For pitchers we have items like starting pitching, relief pitching, and batting against. All of these tables are summable, sortable, and exportable.
But with all of this new data it isn't always clear what a particular column is, and going back and forth from the glossary can be awfully tedious.
So for each column, we have added tooltips to explain that column. All you have to do it just hold your mouse (w/o clicking) over a stat header and a description of the stat with pop up, with what we hope is useful description of the statistic.
These features likewise carry over to our team and league pages.
On our team pages, we have the standard stats on the front page with detailed pages for batting, pitching and fielding linked from a navigation bar just below the page sponsorship.
All of the options for a particular team/year appear there.
Team pages can still sort. For large tables we add a Ranking in the first column that gives the rank of the player in a particular stat.
And notice we have a checkbox which will exclude players for statistics where a minimum number of PA's or Innings are required like batting average or earned run average.
League pages have a similar setup with the standard stats on the front page and then detailed pages available via a navigation bar just below the horizontal ad on the page.
We begin with the basic standings and stats, but go much more detailed from there.
League registers and splits.
You can see we have registers for each of the stat outputs you saw on the player and team pages. For instance here is the ratio batting output. First is the team summary for this output and next is the player register. We can also sort these, for example if we wanted to know which players had the highest percentage of plate appearances that ended with a ball in play. Click on IP% and the page will be sorted showing those with 502 PA's. Keep in mind that for large tables such as this, some sorts can be really slow depending on your computer and your browser, so some patience may be warranted.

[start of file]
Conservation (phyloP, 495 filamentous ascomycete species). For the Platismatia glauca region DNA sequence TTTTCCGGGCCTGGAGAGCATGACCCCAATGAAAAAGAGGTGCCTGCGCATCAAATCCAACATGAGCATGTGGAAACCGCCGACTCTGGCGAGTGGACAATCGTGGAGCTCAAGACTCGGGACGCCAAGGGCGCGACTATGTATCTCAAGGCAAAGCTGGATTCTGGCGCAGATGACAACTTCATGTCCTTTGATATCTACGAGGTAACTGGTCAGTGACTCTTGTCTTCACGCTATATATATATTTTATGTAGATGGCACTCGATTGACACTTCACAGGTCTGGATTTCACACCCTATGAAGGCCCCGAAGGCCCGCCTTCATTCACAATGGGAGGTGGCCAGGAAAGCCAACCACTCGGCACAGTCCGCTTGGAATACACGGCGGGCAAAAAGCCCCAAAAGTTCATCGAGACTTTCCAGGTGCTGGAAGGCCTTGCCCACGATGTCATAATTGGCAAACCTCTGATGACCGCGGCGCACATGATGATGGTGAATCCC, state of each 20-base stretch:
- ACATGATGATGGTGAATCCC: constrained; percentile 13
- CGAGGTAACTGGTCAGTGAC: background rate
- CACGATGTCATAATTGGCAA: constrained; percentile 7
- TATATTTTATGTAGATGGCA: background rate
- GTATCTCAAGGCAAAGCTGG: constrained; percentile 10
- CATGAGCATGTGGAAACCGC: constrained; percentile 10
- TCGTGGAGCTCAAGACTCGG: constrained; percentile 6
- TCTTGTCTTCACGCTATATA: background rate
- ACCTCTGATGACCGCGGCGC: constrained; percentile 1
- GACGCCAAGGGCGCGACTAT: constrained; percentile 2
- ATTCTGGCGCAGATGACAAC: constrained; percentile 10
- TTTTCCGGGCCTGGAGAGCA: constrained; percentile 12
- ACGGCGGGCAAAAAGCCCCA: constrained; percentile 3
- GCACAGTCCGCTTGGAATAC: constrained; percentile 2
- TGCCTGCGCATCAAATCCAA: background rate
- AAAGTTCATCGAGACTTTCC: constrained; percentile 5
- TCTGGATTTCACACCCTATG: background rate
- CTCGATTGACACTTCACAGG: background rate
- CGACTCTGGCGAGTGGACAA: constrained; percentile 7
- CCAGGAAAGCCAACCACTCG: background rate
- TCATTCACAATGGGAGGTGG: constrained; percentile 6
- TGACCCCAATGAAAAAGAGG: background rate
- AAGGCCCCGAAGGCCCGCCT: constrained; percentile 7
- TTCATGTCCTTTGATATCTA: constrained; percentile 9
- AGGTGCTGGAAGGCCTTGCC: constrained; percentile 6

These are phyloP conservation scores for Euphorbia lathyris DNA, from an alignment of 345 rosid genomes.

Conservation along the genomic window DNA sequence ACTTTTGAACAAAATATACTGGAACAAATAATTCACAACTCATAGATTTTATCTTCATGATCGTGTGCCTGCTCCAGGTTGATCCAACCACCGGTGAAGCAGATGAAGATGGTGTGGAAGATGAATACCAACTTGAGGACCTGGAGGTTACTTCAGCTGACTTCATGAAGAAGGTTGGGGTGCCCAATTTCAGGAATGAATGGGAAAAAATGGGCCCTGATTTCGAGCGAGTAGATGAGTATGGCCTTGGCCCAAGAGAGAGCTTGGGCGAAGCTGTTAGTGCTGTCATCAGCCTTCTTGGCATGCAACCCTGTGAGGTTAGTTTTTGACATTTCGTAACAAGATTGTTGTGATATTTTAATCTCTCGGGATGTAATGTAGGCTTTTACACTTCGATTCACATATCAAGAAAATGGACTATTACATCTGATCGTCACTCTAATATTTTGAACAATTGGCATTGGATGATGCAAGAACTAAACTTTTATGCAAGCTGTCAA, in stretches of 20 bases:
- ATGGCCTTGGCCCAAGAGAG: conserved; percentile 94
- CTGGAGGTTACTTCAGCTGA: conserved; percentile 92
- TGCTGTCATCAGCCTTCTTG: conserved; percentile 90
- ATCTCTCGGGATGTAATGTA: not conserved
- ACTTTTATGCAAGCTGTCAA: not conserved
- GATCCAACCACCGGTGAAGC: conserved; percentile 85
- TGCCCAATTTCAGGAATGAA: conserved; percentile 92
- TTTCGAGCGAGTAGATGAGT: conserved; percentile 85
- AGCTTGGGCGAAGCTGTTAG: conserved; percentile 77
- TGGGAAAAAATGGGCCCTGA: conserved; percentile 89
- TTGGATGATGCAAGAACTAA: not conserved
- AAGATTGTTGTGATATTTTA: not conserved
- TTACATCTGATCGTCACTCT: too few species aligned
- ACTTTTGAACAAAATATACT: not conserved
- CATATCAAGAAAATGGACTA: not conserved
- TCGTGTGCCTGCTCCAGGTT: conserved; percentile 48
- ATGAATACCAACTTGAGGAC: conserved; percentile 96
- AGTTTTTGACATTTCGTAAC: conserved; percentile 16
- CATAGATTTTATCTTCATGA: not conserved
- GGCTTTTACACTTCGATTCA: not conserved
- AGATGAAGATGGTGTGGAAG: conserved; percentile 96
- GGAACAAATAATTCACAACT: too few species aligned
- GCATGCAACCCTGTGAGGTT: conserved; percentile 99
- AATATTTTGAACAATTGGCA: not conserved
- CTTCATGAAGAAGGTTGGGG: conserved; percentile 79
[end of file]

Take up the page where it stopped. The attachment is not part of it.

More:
Just to highlight one other feature, we still have full league splits on the site. For instance here are the batting splits for the 1971 AL. You'll notice that the split names are red text. Red Text typically indicates that clicking the text will cause either a table to sort or some sort of window to open, not a popup but a window within the existing browser window. Here when we click on the split name for the league splits, we get a list of all of the teams' results for that split sorted by OPS, on-base plus slugging. Clicking on the permanent link, then opens a new page that is now sortable and shareable. And clicking on the team name in this new page will now show you all of the players on that team for that split.
Just one other feature I want to highlight
Minor league pages
Here we have the front page for our minor league section.
One other major data set we've added thanks to an agreement with the Society for American Baseball Research is a database of minor league statistics. This database has records for over 175,000 people and 4,000 major, minor and foreign leagues. Not all of the data is complete and there are important columns of data missing, but regardless this is a big leap forward in the amount of minor league data available to the public.
For example, we have Lefty Grove's minor league stats. Searching for Grove brings you to his major league page, but then clicking on Minors in his navigation bar will bring us to his minor league page.
For foreign players like Ichiro Suzuki, we are able to show the Japanese League teams he played on and for many years the rosters of those teams. We expect to continue expanding this section of the site over the next few years.
These are just the highlights of what we've added to the site. Be sure to delve in as there are many more new things we have added to the site.
Also please feel free to drop us a line via our feedback form on the site. Positive or negative we read it all and try to incorporate good suggestions whenever possible. Thank you for taking the time to watch this video and I hope you enjoy the upcoming baseball season.